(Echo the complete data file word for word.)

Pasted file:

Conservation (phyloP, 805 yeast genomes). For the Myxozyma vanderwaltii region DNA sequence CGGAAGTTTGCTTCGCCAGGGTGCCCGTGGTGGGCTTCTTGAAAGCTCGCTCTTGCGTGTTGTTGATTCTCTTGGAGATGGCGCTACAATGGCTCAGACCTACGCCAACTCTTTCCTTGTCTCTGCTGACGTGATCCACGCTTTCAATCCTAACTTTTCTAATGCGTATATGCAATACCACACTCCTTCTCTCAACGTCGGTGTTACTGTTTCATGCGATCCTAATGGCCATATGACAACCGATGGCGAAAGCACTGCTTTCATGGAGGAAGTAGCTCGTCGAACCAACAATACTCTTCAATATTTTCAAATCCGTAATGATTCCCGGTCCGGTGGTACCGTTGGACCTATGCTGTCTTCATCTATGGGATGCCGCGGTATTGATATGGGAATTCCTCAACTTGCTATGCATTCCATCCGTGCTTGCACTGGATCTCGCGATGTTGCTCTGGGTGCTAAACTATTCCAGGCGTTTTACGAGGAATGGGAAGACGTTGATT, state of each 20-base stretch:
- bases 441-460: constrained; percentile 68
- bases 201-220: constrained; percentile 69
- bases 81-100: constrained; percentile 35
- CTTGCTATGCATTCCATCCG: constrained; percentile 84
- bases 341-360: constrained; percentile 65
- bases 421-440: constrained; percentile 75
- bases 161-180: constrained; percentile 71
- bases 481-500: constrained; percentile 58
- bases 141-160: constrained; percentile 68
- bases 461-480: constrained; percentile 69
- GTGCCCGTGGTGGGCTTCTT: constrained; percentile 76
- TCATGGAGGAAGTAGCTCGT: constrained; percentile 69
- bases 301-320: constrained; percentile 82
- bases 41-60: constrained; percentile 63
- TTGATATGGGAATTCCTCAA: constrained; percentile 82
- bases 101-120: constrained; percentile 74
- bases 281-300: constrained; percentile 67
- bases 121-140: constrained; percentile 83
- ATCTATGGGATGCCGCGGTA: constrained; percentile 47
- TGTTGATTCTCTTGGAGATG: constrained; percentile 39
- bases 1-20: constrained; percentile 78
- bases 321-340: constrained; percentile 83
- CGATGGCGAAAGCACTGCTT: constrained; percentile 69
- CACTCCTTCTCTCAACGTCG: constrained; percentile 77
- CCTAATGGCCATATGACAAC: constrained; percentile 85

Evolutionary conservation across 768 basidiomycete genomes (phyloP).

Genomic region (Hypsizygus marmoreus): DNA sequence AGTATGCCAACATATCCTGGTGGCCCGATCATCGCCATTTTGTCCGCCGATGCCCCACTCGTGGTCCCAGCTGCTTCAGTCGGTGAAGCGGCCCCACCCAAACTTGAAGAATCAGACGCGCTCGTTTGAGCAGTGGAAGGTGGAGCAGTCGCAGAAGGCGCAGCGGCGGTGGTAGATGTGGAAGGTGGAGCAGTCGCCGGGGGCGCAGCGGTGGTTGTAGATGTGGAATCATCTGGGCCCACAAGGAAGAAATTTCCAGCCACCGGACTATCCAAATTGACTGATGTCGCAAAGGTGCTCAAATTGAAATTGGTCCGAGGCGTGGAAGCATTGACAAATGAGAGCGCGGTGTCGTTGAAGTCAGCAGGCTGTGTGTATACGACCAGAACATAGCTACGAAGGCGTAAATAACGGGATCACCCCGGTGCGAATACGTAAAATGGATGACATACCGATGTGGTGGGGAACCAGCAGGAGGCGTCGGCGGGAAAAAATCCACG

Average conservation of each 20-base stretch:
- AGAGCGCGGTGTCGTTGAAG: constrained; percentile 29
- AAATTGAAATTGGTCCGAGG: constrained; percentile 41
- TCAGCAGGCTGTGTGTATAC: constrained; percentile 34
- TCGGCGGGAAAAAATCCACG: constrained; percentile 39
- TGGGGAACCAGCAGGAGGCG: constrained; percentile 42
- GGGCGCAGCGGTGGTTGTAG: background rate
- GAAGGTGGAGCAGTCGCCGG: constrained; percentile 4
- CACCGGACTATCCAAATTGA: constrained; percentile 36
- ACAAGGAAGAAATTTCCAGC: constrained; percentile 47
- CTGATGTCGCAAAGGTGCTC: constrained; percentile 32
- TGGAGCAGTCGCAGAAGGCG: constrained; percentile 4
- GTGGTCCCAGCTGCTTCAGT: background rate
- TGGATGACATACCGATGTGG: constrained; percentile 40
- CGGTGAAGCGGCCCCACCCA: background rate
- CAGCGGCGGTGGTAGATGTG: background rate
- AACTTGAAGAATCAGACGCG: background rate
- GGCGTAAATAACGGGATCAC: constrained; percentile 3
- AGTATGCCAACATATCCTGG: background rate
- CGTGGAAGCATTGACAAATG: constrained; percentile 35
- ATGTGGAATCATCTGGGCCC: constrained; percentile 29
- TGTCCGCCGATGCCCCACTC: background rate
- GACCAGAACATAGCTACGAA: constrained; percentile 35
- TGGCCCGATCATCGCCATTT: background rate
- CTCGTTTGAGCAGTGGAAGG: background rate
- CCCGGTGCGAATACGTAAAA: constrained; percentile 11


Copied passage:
Conservation (phyloP, 805 yeast genomes). For the Myxozyma vanderwaltii region DNA sequence CGGAAGTTTGCTTCGCCAGGGTGCCCGTGGTGGGCTTCTTGAAAGCTCGCTCTTGCGTGTTGTTGATTCTCTTGGAGATGGCGCTACAATGGCTCAGACCTACGCCAACTCTTTCCTTGTCTCTGCTGACGTGATCCACGCTTTCAATCCTAACTTTTCTAATGCGTATATGCAATACCACACTCCTTCTCTCAACGTCGGTGTTACTGTTTCATGCGATCCTAATGGCCATATGACAACCGATGGCGAAAGCACTGCTTTCATGGAGGAAGTAGCTCGTCGAACCAACAATACTCTTCAATATTTTCAAATCCGTAATGATTCCCGGTCCGGTGGTACCGTTGGACCTATGCTGTCTTCATCTATGGGATGCCGCGGTATTGATATGGGAATTCCTCAACTTGCTATGCATTCCATCCGTGCTTGCACTGGATCTCGCGATGTTGCTCTGGGTGCTAAACTATTCCAGGCGTTTTACGAGGAATGGGAAGACGTTGATT, state of each 20-base stretch:
- bases 441-460: constrained; percentile 68
- bases 201-220: constrained; percentile 69
- bases 81-100: constrained; percentile 35
- CTTGCTATGCATTCCATCCG: constrained; percentile 84
- bases 341-360: constrained; percentile 65
- bases 421-440: constrained; percentile 75
- bases 161-180: constrained; percentile 71
- bases 481-500: constrained; percentile 58
- bases 141-160: constrained; percentile 68
- bases 461-480: constrained; percentile 69
- GTGCCCGTGGTGGGCTTCTT: constrained; percentile 76
- TCATGGAGGAAGTAGCTCGT: constrained; percentile 69
- bases 301-320: constrained; percentile 82
- bases 41-60: constrained; percentile 63
- TTGATATGGGAATTCCTCAA: constrained; percentile 82
- bases 101-120: constrained; percentile 74
- bases 281-300: constrained; percentile 67
- bases 121-140: constrained; percentile 83
- ATCTATGGGATGCCGCGGTA: constrained; percentile 47
- TGTTGATTCTCTTGGAGATG: constrained; percentile 39
- bases 1-20: constrained; percentile 78
- bases 321-340: constrained; percentile 83
- CGATGGCGAAAGCACTGCTT: constrained; percentile 69
- CACTCCTTCTCTCAACGTCG: constrained; percentile 77
- CCTAATGGCCATATGACAAC: constrained; percentile 85

Evolutionary conservation across 768 basidiomycete genomes (phyloP).

Genomic region (Hypsizygus marmoreus): DNA sequence AGTATGCCAACATATCCTGGTGGCCCGATCATCGCCATTTTGTCCGCCGATGCCCCACTCGTGGTCCCAGCTGCTTCAGTCGGTGAAGCGGCCCCACCCAAACTTGAAGAATCAGACGCGCTCGTTTGAGCAGTGGAAGGTGGAGCAGTCGCAGAAGGCGCAGCGGCGGTGGTAGATGTGGAAGGTGGAGCAGTCGCCGGGGGCGCAGCGGTGGTTGTAGATGTGGAATCATCTGGGCCCACAAGGAAGAAATTTCCAGCCACCGGACTATCCAAATTGACTGATGTCGCAAAGGTGCTCAAATTGAAATTGGTCCGAGGCGTGGAAGCATTGACAAATGAGAGCGCGGTGTCGTTGAAGTCAGCAGGCTGTGTGTATACGACCAGAACATAGCTACGAAGGCGTAAATAACGGGATCACCCCGGTGCGAATACGTAAAATGGATGACATACCGATGTGGTGGGGAACCAGCAGGAGGCGTCGGCGGGAAAAAATCCACG

Average conservation of each 20-base stretch:
- AGAGCGCGGTGTCGTTGAAG: constrained; percentile 29
- AAATTGAAATTGGTCCGAGG: constrained; percentile 41
- TCAGCAGGCTGTGTGTATAC: constrained; percentile 34
- TCGGCGGGAAAAAATCCACG: constrained; percentile 39
- TGGGGAACCAGCAGGAGGCG: constrained; percentile 42
- GGGCGCAGCGGTGGTTGTAG: background rate
- GAAGGTGGAGCAGTCGCCGG: constrained; percentile 4
- CACCGGACTATCCAAATTGA: constrained; percentile 36
- ACAAGGAAGAAATTTCCAGC: constrained; percentile 47
- CTGATGTCGCAAAGGTGCTC: constrained; percentile 32
- TGGAGCAGTCGCAGAAGGCG: constrained; percentile 4
- GTGGTCCCAGCTGCTTCAGT: background rate
- TGGATGACATACCGATGTGG: constrained; percentile 40
- CGGTGAAGCGGCCCCACCCA: background rate
- CAGCGGCGGTGGTAGATGTG: background rate
- AACTTGAAGAATCAGACGCG: background rate
- GGCGTAAATAACGGGATCAC: constrained; percentile 3
- AGTATGCCAACATATCCTGG: background rate
- CGTGGAAGCATTGACAAATG: constrained; percentile 35
- ATGTGGAATCATCTGGGCCC: constrained; percentile 29
- TGTCCGCCGATGCCCCACTC: background rate
- GACCAGAACATAGCTACGAA: constrained; percentile 35
- TGGCCCGATCATCGCCATTT: background rate
- CTCGTTTGAGCAGTGGAAGG: background rate
- CCCGGTGCGAATACGTAAAA: constrained; percentile 11